OH, THE FIRST WORLD PROBLEMS, THEY HURTS, THEY HURRRTTTSSS….

Question: you’ve just had your birthday. You got Lego. You’ve just returned from a lightning trip to Perth, and the Lego store. You got Lego. Now you have all this new Lego. But you’re 99% sure you’re moving in the next couple of months. You’re literally cleaning up the house for it right now. So the wise thing would be to just leave the Lego in its boxes, to make it easier to move. But it’s Lego. And you might not move for a couple of months. So if you put it away you might not even see it, never mind build it until, I dunno, possibly February. And it’s Lego. But the wise thing would be not to touch it. But it’s Lego… but the wise thing…… but it’s Lego… but the wise thing…

What would you do? What. Would. You. Do?

MIXED MOVIE QUOTES: THE CATCH-UP EDITION

Two movies to choose from for this post: first, this year’s stunningly beautiful and dream-like adaptation of Dune, which I chose as my birthday movie (a family tradition: birthday victim gets their choice of dinner, dessert, and movie) a couple of weeks ago and completely forgot to post; and secondly, Lord 16’s last act of sixteendom, choosing The Crow as his movie tonight, before transitioning into Lord 17 tomorrow.

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THUMBNAIL THURSDAY HAS A #METOO MOMENT

Someehow it seems appropriate that on the 46th anniversary of leaving England, the random number generator throws up a cartoon that pitches me right back to my short, pre-Australian childhood.

Even as a kid, Punch and Judy was horrific. Indeed, that’s part of its… I don’t know if charm is the right word, but certainly fascination.

It’s a grotesque, of course, a deliberate soft spot between what is acceptable and the dark mirror world where all is allowed and nothing is forbidden. As a tiny person on the cold, windy, pebble-coated beaches of — well, I’m not entirely sure, to be honest. The scratchy super 8 films in my possession don’t really make it clear, and both my parents are dead so they can’t tell me. Call it Bournemouth, or Brighton, or more likely as we were in Nottingham, Blackpool — the Punch and Judy show was right up there with riding donkeys and eating fairy floss as the maddest of mad shit my four year old brain could cope with. But holy hot damn, when you look at it objectively… depending on the professor, and the time, and just how closely parents and the authorities are watching, Punch is a coyote, a joker, an agent of chaos, or an outright monster from the same level of Hell that ‘gifts’ us Jimmy Savile and Denis Nilsen.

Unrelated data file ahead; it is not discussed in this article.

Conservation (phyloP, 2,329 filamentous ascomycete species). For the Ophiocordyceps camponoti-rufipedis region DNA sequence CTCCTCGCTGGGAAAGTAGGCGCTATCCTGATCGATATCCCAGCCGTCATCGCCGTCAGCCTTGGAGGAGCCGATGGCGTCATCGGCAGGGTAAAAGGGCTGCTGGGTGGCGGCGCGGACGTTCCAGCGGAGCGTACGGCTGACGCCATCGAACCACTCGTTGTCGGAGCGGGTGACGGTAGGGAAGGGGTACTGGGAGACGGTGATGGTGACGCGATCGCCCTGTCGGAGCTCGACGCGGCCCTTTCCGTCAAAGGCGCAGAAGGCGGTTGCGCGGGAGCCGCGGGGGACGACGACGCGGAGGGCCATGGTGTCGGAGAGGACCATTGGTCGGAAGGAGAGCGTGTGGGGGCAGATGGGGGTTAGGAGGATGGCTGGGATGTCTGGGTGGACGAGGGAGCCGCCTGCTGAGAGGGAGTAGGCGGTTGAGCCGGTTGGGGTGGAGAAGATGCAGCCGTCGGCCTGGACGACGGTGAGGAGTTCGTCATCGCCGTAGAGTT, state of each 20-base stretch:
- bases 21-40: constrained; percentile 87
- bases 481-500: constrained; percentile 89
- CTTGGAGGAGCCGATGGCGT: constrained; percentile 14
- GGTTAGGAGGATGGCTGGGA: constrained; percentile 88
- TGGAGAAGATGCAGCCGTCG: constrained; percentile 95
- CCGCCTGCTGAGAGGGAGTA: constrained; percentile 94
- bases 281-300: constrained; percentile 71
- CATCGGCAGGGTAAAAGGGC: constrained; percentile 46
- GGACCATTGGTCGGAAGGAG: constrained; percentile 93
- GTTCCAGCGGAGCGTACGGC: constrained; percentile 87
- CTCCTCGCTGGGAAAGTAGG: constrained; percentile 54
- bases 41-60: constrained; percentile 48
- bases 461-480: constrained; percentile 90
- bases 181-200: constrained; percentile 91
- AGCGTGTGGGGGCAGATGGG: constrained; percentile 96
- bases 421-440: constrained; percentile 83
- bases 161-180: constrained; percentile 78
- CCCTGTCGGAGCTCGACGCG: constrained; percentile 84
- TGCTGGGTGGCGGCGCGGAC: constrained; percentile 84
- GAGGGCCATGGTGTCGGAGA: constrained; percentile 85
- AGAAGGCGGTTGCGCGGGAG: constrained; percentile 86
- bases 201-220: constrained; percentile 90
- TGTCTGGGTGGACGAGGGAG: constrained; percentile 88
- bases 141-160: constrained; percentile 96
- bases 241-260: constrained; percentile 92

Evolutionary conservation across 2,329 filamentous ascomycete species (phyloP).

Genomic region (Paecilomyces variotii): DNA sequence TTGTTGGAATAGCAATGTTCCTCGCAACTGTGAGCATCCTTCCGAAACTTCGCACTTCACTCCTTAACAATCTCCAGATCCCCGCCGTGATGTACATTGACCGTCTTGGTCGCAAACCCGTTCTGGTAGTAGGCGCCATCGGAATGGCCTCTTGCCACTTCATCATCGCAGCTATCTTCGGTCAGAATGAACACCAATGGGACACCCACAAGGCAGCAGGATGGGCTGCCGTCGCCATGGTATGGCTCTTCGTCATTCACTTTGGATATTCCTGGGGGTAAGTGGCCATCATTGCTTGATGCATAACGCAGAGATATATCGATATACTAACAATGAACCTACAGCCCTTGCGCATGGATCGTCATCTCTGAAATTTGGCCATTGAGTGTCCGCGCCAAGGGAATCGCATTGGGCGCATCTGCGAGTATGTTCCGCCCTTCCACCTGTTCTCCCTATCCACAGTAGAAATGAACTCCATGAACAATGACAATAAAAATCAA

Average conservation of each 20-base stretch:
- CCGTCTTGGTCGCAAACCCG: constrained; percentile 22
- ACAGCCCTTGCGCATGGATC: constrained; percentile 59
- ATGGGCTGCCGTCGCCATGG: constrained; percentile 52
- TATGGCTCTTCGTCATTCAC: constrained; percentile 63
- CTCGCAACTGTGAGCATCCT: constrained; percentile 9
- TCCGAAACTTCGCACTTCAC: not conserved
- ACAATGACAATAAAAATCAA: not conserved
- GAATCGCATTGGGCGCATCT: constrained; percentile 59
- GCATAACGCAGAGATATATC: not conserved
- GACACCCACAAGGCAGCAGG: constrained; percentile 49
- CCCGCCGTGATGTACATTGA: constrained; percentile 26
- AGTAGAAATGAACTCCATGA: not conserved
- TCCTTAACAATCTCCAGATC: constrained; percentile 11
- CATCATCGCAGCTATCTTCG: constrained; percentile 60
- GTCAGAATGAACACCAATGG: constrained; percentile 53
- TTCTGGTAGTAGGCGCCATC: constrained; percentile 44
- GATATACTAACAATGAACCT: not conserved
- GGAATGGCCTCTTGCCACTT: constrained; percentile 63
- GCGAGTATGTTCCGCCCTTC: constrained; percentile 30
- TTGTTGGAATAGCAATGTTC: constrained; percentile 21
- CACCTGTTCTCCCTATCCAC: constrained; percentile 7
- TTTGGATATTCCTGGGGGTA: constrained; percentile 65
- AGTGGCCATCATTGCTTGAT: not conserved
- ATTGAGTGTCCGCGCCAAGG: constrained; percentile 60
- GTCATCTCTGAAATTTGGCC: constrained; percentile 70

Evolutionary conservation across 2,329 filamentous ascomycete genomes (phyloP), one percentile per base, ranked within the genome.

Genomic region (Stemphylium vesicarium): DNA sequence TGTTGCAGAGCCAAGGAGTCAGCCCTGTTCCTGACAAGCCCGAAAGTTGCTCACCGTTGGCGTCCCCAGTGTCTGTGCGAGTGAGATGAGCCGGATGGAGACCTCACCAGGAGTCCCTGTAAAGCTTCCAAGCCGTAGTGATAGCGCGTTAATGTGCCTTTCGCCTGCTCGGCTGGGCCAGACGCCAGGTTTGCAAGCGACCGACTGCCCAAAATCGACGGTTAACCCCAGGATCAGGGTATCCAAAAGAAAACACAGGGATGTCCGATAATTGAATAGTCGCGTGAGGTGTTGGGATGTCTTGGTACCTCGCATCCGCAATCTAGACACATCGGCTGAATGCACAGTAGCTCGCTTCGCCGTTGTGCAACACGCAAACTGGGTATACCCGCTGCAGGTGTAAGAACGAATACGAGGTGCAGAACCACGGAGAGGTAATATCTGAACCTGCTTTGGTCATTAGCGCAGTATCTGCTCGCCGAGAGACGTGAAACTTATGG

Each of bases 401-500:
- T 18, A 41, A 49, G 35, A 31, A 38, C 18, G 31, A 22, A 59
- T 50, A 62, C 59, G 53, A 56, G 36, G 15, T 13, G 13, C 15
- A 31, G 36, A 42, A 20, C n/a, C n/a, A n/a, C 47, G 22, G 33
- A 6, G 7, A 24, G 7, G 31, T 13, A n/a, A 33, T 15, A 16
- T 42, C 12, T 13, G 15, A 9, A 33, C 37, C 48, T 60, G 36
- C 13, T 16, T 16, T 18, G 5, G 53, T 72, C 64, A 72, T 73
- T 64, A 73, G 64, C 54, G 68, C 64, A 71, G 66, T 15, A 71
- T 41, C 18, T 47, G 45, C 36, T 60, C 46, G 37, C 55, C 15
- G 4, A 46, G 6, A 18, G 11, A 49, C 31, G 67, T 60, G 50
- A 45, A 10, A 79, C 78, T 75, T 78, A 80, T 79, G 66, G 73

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MIXED MOVIE QUOTE NEEDS A MIRACLE TO SAVE US

My time together with Lord 16 is slowly, but inevitably, drawing to a close. We’re not at the finish line just yet, but as he’s coming to the end of year eleven, and could leave home as early as this time next year — Uni, life plans, sudden familial decisions to uproot ourselves and move halfway across the state, and so forth notwithstanding — it’s possible to imagine the final turn into the straight. To mangle an analogy.

So I’m running out of time to expose him to all the necessary texts to ensure he goes into his arts career with at least an acceptable understanding of the classics. And with the fortuitous purchase of a Mel Brooks box set, and the announcement of an upcoming History of the World Part 2 TV series, well, what better time to decide to show him the third of Brooks’ Great and Classic Trilogy?

It’s good to be the King.

Anyway, this is one of those you-have-to-recognise-the-movie-to-get-the-gag ones, but if you do, you’ll understand why I snorted like a pig seeing the farmer slip in a cowpat.

THUMBNAIL THURSDAY FINDS A COMPLETED ONE

An actual completed one, from a time when I had some cash in my pocket, a pad of decent gsm card, and the means to pick up some proper-quality greyscale watercolour markers, so I could give this whole cartooning thing a decent go.

I did manage to sell a couple of them along the way, but the experience was enough to make me realise I needed to devote my entire attention to it in order to be even a jobbing journeyman, and at the time, writing was the artform in which I was more advanced, and in which I had a better chance of carving out a career.

‘Tis to laugh, eh?

Anyway, I didn’t sell this one, because the craft just isn’t there enough. But it still makes me smile: as an expression of my sense of humour, it’s pretty pure.

“Bone… bone… baked potato… bone… baked potato…”